Sunday , May 16 2021

9 facts you did not know about Australia Day

Who knew Brisbane was home to cockroach races on Australia Day? One pub in particular has been doing it for the past 38 years and counting.

The Street Brid Hotel even goes to providing a sports arena and a dedicated stadium with seats and corporate racing boxes.

But after a more serious remark, when it comes to January 26, most Australians do not even know what they actually celebrate.

Last year, only 38 percent of those polled by the Australian Institute knew that the Australian Day marked the landing of the First Fleet in Sydney Cove – in fact, many people thought that the Australian Day was always held on January 26 – this is not the case.

This is all you need to know about Australia Day.


Most Australians grew up on the Australian Day celebration on January 26, but this was not always the way it was. The picture below shows this, it was first celebrated on July 30, 1915, to raise funds for the efforts of World War I.

By 1935, all states and territories recognized the term "Australia Day".

It took until the 1940s for Australia to receive its national holiday, and it was not until 1984, when the National Federal Day Committee was funded from the federal level.

In 1838, New South Wales was the first colony to declare it a public holiday – on the 50th anniversary of the settlement – the occasion was marked by the second regatta in the port of Sydney and the firing of 50 weapons.


There has always been some concern about the date that marks the day when Captain Arthur Philip, commander of the First Fleet, boarded the Sydney coast, erected Union Jack and proclaimed British sovereignty over part of the continent in 1788.

Early immigrants held dinners to commemorate this occasion in the early 1800s, but for many years he remained at a very remote holiday in New South Wales.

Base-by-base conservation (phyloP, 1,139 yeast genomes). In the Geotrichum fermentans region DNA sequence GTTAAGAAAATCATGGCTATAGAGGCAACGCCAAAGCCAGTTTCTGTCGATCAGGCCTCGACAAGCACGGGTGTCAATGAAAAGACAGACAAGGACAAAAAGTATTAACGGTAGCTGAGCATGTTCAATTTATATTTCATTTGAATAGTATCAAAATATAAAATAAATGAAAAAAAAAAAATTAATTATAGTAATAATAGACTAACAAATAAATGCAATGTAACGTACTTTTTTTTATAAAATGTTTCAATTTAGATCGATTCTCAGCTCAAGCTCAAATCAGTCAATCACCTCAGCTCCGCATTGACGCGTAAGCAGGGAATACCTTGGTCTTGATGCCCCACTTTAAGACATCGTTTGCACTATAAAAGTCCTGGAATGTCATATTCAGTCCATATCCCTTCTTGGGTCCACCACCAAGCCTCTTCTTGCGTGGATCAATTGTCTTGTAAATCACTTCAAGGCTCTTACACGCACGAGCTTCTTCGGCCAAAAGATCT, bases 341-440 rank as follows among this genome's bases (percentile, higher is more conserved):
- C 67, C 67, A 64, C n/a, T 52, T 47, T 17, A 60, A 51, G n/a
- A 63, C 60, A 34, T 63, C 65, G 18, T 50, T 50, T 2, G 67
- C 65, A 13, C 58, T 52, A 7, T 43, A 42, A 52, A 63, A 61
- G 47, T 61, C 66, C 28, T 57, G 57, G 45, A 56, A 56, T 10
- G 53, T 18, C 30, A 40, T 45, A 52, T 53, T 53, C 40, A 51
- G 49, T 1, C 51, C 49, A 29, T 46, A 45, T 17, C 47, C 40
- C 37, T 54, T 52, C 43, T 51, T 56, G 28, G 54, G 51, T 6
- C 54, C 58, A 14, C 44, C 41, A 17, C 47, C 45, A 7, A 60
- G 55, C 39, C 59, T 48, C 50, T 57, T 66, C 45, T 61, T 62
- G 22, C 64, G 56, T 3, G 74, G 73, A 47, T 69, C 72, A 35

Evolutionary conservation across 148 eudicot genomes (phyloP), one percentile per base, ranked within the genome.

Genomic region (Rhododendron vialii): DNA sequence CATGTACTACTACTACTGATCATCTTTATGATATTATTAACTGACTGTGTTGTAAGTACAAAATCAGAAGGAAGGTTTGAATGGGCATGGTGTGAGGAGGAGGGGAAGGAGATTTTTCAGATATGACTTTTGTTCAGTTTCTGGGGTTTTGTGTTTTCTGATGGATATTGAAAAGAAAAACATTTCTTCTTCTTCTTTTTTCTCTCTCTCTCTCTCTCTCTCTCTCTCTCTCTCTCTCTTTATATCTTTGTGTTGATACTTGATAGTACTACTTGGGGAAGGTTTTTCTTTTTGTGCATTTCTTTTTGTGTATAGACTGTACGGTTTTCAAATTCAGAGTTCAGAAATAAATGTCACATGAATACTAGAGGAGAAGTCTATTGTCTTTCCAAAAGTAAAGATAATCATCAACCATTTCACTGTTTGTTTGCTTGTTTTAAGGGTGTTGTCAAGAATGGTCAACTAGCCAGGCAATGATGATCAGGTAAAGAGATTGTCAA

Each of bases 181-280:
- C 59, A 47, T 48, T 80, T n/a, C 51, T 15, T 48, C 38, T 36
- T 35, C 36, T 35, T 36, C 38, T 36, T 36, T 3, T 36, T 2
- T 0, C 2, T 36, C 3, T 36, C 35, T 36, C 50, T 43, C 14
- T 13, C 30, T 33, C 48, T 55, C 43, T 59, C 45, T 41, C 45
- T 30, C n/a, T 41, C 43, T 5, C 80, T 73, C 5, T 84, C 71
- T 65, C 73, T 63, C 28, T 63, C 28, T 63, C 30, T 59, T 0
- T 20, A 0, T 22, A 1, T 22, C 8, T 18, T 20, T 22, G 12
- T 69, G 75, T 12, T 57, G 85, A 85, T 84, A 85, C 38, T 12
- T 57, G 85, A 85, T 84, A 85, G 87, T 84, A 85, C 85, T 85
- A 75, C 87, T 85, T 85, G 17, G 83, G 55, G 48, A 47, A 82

By 1888, it became known as the "Day of the Anniversary" and was a national holiday in all capitals except Adelaide.

The name "Day of Invasion" was given national significance during the 1988 protests. The first "Survival Day" concert took place in 1992, but it is also unclear whether this is the first use of this name.

In 1938, a significant Aboriginal protest gathered against the Day of Australia and called it "The Day of Mourning".


The then New South Wales governor Sir Henry Parks said the day was a reminder to the Aboriginal people of being "robbed".

"This day does not reflect the day that is worthy of celebration, even for those on board the First Fleet, who were either British military or prisoners of the crown," said Macquarie Bronwyn Carlson, a professor of indigenous studies, at the university. last year.

When Sir Henry planned the upcoming celebrations on the 100th anniversary, he was asked what – if anything – was planned for aborigines in the centenary.


On January 26, 1824, Robert Locke, a British convict and Mary Locke, daughter of Jarumundi, known as the head of tribes Richmond, married Paramatta.

Even though she was married on that date, it was just a coincidence and had nothing to do with Australia's Day. However, Mary Conclusion is a historical figure in Australia and is a history of Aboriginal people.

Maria was also the sister of Kolbei, who was caught together with Beneleng in 1789 and was held in the House of Government (Kolebi later escaped), according to the SBS.